Any camera decision will naturally be influenced heavily by the price. The listed launch prices provide an indication of the market segment that the manufacturer of the cameras have been targeting. The D70s was launched at a somewhat lower price (by 25 percent) than the A77 II, which makes it more attractive for photographers on a tight budget. Usually, retail prices stay at first close to the launch price, but after several months, discounts become available. Later in the product cycle and, in particular, when the replacement model is about to appear, further discounting and stock clearance sales often push the camera price considerably down.
The size of the imaging sensor is a crucial determinant of image quality. All other things equal, a large sensor will have larger individual pixel-units that offer better low-light sensitivity, wider dynamic range, and richer color-depth than smaller pixels in a sensor of the same technological generation. Further, a large sensor camera will give the photographer additional creative options when using shallow depth-of-field to isolate a subject from its background. On the downside, larger sensors are more costly to manufacture and tend to lead to bigger and heavier cameras and lenses.
Both cameras under consideration feature an APS-C sensor, but their sensors differ slightly in size. The sensor area in the A77 II is 1 percent smaller. They nevertheless have the same format factor of 1.5. Both cameras have a native aspect ratio (sensor width to sensor height) of 3:2.
Despite having a slightly smaller sensor, the A77 II offers a higher resolution of 24 megapixels, compared with 6 MP of the D70s. This megapixels advantage comes at the cost of a higher pixel density and a smaller size of the individual pixel (with a pixel pitch of 3.91μm versus 7.85μm for the D70s). However, it should be noted that the A77 II is much more recent (by 9 years) than the D70s, and its sensor will have benefitted from technological advances during this time that make it possible to gather light more efficiently.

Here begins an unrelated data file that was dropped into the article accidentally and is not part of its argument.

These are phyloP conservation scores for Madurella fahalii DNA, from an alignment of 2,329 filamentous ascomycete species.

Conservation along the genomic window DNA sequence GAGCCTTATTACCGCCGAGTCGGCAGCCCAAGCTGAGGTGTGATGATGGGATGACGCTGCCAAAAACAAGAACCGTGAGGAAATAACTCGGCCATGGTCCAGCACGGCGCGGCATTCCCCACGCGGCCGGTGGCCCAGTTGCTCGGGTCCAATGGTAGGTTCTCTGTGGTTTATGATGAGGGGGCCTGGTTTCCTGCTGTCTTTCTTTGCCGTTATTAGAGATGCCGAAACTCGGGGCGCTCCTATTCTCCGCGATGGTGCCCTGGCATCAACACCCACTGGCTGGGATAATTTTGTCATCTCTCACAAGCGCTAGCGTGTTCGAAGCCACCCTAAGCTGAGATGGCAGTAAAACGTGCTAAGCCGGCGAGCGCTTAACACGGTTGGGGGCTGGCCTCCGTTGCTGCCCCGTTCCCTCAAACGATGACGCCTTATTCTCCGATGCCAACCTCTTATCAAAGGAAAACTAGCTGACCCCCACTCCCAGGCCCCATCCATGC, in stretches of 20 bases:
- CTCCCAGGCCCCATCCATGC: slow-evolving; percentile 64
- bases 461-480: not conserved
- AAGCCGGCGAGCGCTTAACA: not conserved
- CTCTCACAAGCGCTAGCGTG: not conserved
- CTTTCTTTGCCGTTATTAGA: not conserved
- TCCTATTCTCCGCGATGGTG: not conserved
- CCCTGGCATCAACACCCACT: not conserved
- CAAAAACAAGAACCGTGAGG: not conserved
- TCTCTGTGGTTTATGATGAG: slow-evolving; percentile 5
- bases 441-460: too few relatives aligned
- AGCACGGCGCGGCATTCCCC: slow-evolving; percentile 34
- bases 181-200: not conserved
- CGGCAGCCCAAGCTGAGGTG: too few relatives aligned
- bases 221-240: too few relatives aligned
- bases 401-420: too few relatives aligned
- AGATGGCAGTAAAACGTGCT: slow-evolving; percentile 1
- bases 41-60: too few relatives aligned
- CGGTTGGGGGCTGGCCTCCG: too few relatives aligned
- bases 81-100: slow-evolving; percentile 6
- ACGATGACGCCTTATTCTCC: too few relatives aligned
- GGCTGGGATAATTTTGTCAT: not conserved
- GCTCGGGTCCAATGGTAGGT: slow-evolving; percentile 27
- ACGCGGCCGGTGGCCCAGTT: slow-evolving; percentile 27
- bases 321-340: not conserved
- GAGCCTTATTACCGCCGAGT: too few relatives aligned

The resolution advantage of the Sony A77 II implies greater flexibility for cropping images or the possibility to print larger pictures. The maximum print size of the A77 II for good quality output (200 dots per inch) amounts to 30 x 20 inch or 76.2 x 50.8 cm, for very good quality (250 dpi) 24 x 16 inch or 61 x 40.6 cm, and for excellent quality (300 dpi) 20 x 13.3 inch or 50.8 x 33.9 cm. The corresponding values for the Nikon D70s are 15 x 10 inch or 38.2 x 25.4 cm for good quality, 12 x 8 inch or 30.6 x 20.3 cm for very good quality, and 10 x 6.7 inch or 25.5 x 16.9 cm for excellent quality prints.
The Nikon D70s has a native sensitivity range from ISO 200 to ISO 1600. The corresponding ISO settings for the Sony Alpha SLT-A77 II are ISO 100 to ISO 25600, with the possibility to increase the ISO range to 50-51200.
For many cameras, data on sensor performance has been reported by DXO Mark. This service determines an overall sensor rating, as well as sub-scores for low-light sensitivity ("DXO Sports"), dynamic range ("DXO Landscape"), and color depth ("DXO Portrait"). The adjacent table reports on the physical sensor characteristics and the outcomes of the DXO sensor quality tests for a sample of comparator-cameras.
|Nikon D70s»||APS-C||6.0||3008||2000||-||20.4||10.3||529||50||Nikon D70s|
|Sony A77 II«||APS-C||24.0||6000||4000||1080/60p||-||-||-||-||Sony A77 II|
|Canon Rebel« »||APS-C||6.3||3072||2048||-||21.0||10.8||544||55||Canon Rebel|
|Nikon D5500« »||APS-C||24.0||6000||4000||1080/60p||24.1||14.0||1438||84||Nikon D5500|
|Nikon D7200« »||APS-C||24.0||6000||4000||1080/60p||24.5||14.6||1333||87||Nikon D7200|
|Nikon D7100« »||APS-C||24.0||6000||4000||1080/60p||24.2||13.7||1256||83||Nikon D7100|
|Nikon D5300« »||APS-C||24.0||6000||4000||1080/60p||24.0||13.9||1338||83||Nikon D5300|
|Nikon D5100« »||APS-C||16.1||4928||3264||1080/30p||23.5||13.6||1183||80||Nikon D5100|
|Nikon D5000« »||APS-C||12.2||4288||2848||720/24p||22.7||12.5||868||72||Nikon D5000|
|Nikon D40« »||APS-C||6.0||3008||2000||-||21.0||11.0||561||56||Nikon D40|
|Nikon D80« »||APS-C||10.0||3872||2592||-||22.1||11.2||524||61||Nikon D80|
|Nikon D50« »||APS-C||6.0||3008||2000||-||20.9||10.8||560||55||Nikon D50|
|Nikon D70« »||APS-C||6.0||3008||2000||-||20.4||10.3||529||50||Nikon D70|
|Nikon D100« »||APS-C||6.0||3008||2000||-||-||-||-||-||Nikon D100|
|Sony A68« »||APS-C||24.0||6000||4000||1080/60i||24.1||13.5||701||79||Sony A68|
|Sony A7 II« »||Full Frame||24.0||6000||4000||1080/60p||24.9||13.6||2449||90||Sony A7 II|
|Sony A77« »||APS-C||24.0||6000||4000||1080/60p||24.0||13.2||801||78||Sony A77|